Stinger Missiles Can Now Shoot Down Small Drones

A soldier prepares to fire a Stinger missile from an Avenger vehicle at Eglin Air Force Base in Florida.

Samuel King Jr/ U.S. Air Force

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A soldier prepares to fire a Stinger missile from an Avenger vehicle at Eglin Air Force Base in Florida.

A missile that gained notoriety in the 1980s has been updated for today’s battlefield.

The four-decade-old Stinger missile has a new mission: shooting down small drones.

The U.S. Army and Raytheon modified the shoulder-fired weapon — better known for being able to shoot down aircraft and cruise missiles — as part of a Pentagon search for new ways to down that kind of small, cheap drones that Islamic State militants have been known to pack with explosives.

In recent tests at Eglin Air Force Base in Florida, modified Stingers took down a MQM-170C Outlaw and another unidentified drone, according to Raytheon.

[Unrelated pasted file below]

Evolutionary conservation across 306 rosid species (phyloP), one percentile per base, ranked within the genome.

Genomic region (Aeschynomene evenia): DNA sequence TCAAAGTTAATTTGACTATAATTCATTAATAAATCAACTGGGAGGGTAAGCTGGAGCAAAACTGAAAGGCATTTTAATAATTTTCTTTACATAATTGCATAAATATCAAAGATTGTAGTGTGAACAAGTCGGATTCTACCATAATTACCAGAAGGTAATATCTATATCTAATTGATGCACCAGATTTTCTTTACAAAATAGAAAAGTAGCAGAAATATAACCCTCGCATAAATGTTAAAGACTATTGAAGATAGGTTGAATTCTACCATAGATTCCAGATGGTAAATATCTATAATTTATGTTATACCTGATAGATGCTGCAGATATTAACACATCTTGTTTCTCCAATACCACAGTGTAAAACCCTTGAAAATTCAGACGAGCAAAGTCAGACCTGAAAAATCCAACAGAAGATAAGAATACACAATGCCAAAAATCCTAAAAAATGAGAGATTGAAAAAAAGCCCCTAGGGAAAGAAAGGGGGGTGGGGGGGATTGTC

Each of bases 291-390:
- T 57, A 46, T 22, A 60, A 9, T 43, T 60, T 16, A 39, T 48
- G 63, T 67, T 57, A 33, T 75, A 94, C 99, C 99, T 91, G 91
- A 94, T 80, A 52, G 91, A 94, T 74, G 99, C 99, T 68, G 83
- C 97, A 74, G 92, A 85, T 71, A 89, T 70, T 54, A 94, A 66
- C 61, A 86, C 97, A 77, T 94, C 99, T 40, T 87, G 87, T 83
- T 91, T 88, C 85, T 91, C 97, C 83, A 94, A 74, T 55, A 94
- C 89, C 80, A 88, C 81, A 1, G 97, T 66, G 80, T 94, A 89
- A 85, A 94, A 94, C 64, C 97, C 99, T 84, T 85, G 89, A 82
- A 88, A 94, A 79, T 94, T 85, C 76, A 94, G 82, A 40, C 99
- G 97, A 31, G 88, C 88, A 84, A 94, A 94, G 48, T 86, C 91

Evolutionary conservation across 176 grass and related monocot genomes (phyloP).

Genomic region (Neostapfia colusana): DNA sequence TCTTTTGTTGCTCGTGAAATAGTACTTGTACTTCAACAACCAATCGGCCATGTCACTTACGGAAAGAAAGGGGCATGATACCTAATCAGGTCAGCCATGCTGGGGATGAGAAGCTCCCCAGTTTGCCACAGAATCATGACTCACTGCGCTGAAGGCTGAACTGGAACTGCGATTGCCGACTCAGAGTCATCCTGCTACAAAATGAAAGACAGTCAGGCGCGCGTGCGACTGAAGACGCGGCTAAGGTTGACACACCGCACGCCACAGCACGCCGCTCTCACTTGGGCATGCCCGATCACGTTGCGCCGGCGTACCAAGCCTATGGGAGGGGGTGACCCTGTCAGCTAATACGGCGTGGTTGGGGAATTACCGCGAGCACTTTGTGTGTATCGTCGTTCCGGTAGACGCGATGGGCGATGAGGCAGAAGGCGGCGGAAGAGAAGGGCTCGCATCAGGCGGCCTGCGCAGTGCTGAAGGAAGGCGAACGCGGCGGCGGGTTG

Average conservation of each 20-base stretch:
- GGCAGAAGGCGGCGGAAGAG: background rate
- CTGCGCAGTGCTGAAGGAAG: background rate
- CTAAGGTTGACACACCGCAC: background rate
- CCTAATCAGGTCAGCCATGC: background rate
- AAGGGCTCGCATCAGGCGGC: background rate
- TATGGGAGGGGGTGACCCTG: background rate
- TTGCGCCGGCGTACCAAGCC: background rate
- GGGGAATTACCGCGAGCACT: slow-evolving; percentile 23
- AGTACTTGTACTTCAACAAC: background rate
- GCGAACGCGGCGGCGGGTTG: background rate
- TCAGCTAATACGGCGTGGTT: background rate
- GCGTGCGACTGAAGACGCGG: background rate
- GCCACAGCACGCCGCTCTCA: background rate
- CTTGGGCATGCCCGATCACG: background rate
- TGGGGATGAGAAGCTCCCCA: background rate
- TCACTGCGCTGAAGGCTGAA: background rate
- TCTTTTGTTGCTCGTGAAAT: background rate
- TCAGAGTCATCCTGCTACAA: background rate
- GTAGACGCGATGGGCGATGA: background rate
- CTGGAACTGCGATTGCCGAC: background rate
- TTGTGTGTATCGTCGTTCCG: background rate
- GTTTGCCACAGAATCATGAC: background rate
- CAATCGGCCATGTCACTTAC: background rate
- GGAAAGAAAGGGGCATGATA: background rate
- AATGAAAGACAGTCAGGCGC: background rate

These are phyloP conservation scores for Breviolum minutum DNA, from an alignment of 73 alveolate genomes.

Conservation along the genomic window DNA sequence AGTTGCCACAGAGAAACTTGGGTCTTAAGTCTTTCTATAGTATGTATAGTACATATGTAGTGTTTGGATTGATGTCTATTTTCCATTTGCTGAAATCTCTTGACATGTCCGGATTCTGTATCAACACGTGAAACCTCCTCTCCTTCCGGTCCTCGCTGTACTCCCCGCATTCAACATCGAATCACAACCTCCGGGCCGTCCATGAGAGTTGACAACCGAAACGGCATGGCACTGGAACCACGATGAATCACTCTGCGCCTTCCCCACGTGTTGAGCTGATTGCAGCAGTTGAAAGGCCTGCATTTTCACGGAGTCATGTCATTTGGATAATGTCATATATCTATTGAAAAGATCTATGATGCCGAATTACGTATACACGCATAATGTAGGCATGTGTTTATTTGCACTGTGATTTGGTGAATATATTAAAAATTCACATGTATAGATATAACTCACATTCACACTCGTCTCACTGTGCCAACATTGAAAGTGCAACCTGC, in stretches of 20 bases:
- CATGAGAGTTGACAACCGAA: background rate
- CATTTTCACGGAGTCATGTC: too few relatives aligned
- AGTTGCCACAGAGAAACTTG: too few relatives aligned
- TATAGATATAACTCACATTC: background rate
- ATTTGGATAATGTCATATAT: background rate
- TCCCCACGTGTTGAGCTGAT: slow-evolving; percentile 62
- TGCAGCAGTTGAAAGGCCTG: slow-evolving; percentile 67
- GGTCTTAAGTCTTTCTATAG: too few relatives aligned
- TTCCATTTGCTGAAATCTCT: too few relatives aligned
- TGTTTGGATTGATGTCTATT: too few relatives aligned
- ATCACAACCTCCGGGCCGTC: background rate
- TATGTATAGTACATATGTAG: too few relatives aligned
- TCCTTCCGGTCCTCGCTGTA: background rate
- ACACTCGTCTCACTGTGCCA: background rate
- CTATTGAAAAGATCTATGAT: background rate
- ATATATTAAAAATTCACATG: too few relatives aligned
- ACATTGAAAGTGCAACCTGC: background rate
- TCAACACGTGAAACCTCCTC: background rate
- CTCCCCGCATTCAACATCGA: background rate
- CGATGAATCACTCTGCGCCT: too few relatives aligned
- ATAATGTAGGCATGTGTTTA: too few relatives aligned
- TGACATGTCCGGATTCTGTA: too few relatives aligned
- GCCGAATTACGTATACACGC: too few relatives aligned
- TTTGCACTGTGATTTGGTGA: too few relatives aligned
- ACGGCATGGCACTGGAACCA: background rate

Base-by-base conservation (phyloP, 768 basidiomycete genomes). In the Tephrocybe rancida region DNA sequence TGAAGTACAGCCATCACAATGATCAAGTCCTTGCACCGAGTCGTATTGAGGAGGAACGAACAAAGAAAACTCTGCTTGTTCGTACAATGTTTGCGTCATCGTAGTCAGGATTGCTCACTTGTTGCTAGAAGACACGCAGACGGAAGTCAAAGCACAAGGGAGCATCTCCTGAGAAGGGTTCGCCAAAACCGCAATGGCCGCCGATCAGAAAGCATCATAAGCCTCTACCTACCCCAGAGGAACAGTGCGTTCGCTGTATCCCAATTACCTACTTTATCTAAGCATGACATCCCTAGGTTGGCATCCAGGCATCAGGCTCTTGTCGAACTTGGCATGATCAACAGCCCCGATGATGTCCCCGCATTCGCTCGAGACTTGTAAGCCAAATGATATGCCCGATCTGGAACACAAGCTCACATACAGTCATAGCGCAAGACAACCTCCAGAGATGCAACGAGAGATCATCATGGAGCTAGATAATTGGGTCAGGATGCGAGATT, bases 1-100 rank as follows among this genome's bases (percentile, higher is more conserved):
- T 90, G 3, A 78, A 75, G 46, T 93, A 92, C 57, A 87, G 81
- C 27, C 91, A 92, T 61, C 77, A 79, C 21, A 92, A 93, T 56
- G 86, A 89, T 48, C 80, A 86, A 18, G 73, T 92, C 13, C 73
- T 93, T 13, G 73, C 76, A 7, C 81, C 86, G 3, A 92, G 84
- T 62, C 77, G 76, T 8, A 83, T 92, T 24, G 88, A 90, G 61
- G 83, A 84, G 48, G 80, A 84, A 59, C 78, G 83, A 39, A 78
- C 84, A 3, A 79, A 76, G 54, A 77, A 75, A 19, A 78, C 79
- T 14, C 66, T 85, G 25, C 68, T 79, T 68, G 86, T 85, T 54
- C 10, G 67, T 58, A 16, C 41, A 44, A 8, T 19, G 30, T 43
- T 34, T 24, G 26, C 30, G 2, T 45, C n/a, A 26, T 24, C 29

Raytheon swapped out the Stinger’s direct-impact warhead, which explodes upon collision with an aircraft, for a proximity fuze that detonates when it detects a nearby airborne target, Raytheon said.

“The new proximity fuze gives ground forces the ability to engage small, elusive targets using a proven, familiar system,” Kim Ernzen, vice president of Raytheon’s Land Warfare Systems product line, said in a statement.

In recent years, defense firms have pitched various ways to take down small drones using electronic attack, jamming signals, or even finding a way to hack into the drone and force it to land. Early this year, it was revealed that a U.S. ally shot down a small $200 quadcopter drone with a $3 million Patriot interceptor. A modified Stinger certainly presents a cheaper alternative.

Raytheon touts the “combat proven” Stinger’s “more than 270 fixed- and rotary-wing intercepts” in four major conflicts. The missile can be fired not only from a soldier’s shoulder, but vehicles and attack aircraft. The Stinger gained notoriety for its use by the Mujahideen during the Soviet occupation of Afghanistan in the 1980s.

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